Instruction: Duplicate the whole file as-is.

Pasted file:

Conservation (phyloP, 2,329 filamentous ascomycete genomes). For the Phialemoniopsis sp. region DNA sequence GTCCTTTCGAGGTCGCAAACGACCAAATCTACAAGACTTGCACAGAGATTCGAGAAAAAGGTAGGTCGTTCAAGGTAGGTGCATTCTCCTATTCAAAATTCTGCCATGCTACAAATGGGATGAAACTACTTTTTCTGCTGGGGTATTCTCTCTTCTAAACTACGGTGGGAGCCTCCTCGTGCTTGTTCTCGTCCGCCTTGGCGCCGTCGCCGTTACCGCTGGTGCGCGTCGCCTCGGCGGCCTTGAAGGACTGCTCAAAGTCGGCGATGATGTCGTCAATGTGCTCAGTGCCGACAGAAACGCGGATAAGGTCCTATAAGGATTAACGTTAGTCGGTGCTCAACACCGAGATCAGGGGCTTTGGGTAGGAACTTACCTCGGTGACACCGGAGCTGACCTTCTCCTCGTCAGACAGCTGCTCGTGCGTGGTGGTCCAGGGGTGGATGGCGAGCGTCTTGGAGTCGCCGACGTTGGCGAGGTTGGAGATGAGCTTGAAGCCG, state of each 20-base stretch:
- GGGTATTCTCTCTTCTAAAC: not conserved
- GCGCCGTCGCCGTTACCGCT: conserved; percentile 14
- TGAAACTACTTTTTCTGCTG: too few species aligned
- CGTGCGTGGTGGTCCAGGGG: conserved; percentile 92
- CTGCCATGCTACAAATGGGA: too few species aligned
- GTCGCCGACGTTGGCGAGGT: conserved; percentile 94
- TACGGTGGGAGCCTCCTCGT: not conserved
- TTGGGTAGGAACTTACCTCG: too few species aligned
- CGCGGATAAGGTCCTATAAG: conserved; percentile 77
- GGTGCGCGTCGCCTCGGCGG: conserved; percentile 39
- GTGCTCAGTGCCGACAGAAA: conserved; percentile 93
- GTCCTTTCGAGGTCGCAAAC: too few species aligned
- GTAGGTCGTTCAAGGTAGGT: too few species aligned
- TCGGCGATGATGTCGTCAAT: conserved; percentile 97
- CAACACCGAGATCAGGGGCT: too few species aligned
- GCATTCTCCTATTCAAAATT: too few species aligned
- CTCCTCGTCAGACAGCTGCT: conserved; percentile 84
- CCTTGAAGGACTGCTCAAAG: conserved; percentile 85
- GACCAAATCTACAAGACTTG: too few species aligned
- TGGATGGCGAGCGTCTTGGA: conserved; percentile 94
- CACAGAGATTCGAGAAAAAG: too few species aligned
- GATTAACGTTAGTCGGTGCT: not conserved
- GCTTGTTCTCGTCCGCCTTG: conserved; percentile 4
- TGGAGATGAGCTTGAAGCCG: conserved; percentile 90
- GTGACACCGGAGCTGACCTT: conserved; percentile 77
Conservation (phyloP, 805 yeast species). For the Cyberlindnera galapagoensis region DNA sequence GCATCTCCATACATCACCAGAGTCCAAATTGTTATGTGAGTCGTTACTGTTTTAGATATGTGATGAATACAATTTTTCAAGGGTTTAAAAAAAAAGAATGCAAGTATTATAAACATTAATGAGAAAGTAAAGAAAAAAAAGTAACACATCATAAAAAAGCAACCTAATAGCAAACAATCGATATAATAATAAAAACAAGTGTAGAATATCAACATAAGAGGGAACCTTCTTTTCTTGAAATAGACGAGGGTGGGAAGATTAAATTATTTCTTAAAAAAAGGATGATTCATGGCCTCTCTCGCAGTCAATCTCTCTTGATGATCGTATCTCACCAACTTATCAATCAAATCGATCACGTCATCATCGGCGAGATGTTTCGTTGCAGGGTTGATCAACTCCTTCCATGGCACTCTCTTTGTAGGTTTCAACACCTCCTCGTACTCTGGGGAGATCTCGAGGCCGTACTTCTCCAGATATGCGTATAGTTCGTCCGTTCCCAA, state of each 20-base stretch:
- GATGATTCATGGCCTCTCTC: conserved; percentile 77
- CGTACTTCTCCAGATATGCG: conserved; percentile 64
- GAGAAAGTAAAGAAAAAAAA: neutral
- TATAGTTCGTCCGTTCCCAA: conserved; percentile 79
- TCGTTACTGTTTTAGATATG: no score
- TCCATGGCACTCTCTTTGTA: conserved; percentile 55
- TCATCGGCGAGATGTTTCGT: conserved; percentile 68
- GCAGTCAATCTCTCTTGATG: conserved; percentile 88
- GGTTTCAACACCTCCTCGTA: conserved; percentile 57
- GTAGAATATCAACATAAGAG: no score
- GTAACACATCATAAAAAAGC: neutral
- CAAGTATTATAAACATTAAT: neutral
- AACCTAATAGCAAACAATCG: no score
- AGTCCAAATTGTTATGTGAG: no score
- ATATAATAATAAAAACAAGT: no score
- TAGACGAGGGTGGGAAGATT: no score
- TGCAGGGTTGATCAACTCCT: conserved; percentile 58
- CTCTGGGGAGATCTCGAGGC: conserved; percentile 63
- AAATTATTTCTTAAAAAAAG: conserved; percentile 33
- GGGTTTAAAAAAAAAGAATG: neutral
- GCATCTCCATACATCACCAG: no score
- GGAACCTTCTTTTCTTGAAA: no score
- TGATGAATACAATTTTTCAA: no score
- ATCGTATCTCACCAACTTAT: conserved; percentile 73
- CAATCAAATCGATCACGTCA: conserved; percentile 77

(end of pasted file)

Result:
Conservation (phyloP, 2,329 filamentous ascomycete genomes). For the Phialemoniopsis sp. region DNA sequence GTCCTTTCGAGGTCGCAAACGACCAAATCTACAAGACTTGCACAGAGATTCGAGAAAAAGGTAGGTCGTTCAAGGTAGGTGCATTCTCCTATTCAAAATTCTGCCATGCTACAAATGGGATGAAACTACTTTTTCTGCTGGGGTATTCTCTCTTCTAAACTACGGTGGGAGCCTCCTCGTGCTTGTTCTCGTCCGCCTTGGCGCCGTCGCCGTTACCGCTGGTGCGCGTCGCCTCGGCGGCCTTGAAGGACTGCTCAAAGTCGGCGATGATGTCGTCAATGTGCTCAGTGCCGACAGAAACGCGGATAAGGTCCTATAAGGATTAACGTTAGTCGGTGCTCAACACCGAGATCAGGGGCTTTGGGTAGGAACTTACCTCGGTGACACCGGAGCTGACCTTCTCCTCGTCAGACAGCTGCTCGTGCGTGGTGGTCCAGGGGTGGATGGCGAGCGTCTTGGAGTCGCCGACGTTGGCGAGGTTGGAGATGAGCTTGAAGCCG, state of each 20-base stretch:
- GGGTATTCTCTCTTCTAAAC: not conserved
- GCGCCGTCGCCGTTACCGCT: conserved; percentile 14
- TGAAACTACTTTTTCTGCTG: too few species aligned
- CGTGCGTGGTGGTCCAGGGG: conserved; percentile 92
- CTGCCATGCTACAAATGGGA: too few species aligned
- GTCGCCGACGTTGGCGAGGT: conserved; percentile 94
- TACGGTGGGAGCCTCCTCGT: not conserved
- TTGGGTAGGAACTTACCTCG: too few species aligned
- CGCGGATAAGGTCCTATAAG: conserved; percentile 77
- GGTGCGCGTCGCCTCGGCGG: conserved; percentile 39
- GTGCTCAGTGCCGACAGAAA: conserved; percentile 93
- GTCCTTTCGAGGTCGCAAAC: too few species aligned
- GTAGGTCGTTCAAGGTAGGT: too few species aligned
- TCGGCGATGATGTCGTCAAT: conserved; percentile 97
- CAACACCGAGATCAGGGGCT: too few species aligned
- GCATTCTCCTATTCAAAATT: too few species aligned
- CTCCTCGTCAGACAGCTGCT: conserved; percentile 84
- CCTTGAAGGACTGCTCAAAG: conserved; percentile 85
- GACCAAATCTACAAGACTTG: too few species aligned
- TGGATGGCGAGCGTCTTGGA: conserved; percentile 94
- CACAGAGATTCGAGAAAAAG: too few species aligned
- GATTAACGTTAGTCGGTGCT: not conserved
- GCTTGTTCTCGTCCGCCTTG: conserved; percentile 4
- TGGAGATGAGCTTGAAGCCG: conserved; percentile 90
- GTGACACCGGAGCTGACCTT: conserved; percentile 77
Conservation (phyloP, 805 yeast species). For the Cyberlindnera galapagoensis region DNA sequence GCATCTCCATACATCACCAGAGTCCAAATTGTTATGTGAGTCGTTACTGTTTTAGATATGTGATGAATACAATTTTTCAAGGGTTTAAAAAAAAAGAATGCAAGTATTATAAACATTAATGAGAAAGTAAAGAAAAAAAAGTAACACATCATAAAAAAGCAACCTAATAGCAAACAATCGATATAATAATAAAAACAAGTGTAGAATATCAACATAAGAGGGAACCTTCTTTTCTTGAAATAGACGAGGGTGGGAAGATTAAATTATTTCTTAAAAAAAGGATGATTCATGGCCTCTCTCGCAGTCAATCTCTCTTGATGATCGTATCTCACCAACTTATCAATCAAATCGATCACGTCATCATCGGCGAGATGTTTCGTTGCAGGGTTGATCAACTCCTTCCATGGCACTCTCTTTGTAGGTTTCAACACCTCCTCGTACTCTGGGGAGATCTCGAGGCCGTACTTCTCCAGATATGCGTATAGTTCGTCCGTTCCCAA, state of each 20-base stretch:
- GATGATTCATGGCCTCTCTC: conserved; percentile 77
- CGTACTTCTCCAGATATGCG: conserved; percentile 64
- GAGAAAGTAAAGAAAAAAAA: neutral
- TATAGTTCGTCCGTTCCCAA: conserved; percentile 79
- TCGTTACTGTTTTAGATATG: no score
- TCCATGGCACTCTCTTTGTA: conserved; percentile 55
- TCATCGGCGAGATGTTTCGT: conserved; percentile 68
- GCAGTCAATCTCTCTTGATG: conserved; percentile 88
- GGTTTCAACACCTCCTCGTA: conserved; percentile 57
- GTAGAATATCAACATAAGAG: no score
- GTAACACATCATAAAAAAGC: neutral
- CAAGTATTATAAACATTAAT: neutral
- AACCTAATAGCAAACAATCG: no score
- AGTCCAAATTGTTATGTGAG: no score
- ATATAATAATAAAAACAAGT: no score
- TAGACGAGGGTGGGAAGATT: no score
- TGCAGGGTTGATCAACTCCT: conserved; percentile 58
- CTCTGGGGAGATCTCGAGGC: conserved; percentile 63
- AAATTATTTCTTAAAAAAAG: conserved; percentile 33
- GGGTTTAAAAAAAAAGAATG: neutral
- GCATCTCCATACATCACCAG: no score
- GGAACCTTCTTTTCTTGAAA: no score
- TGATGAATACAATTTTTCAA: no score
- ATCGTATCTCACCAACTTAT: conserved; percentile 73
- CAATCAAATCGATCACGTCA: conserved; percentile 77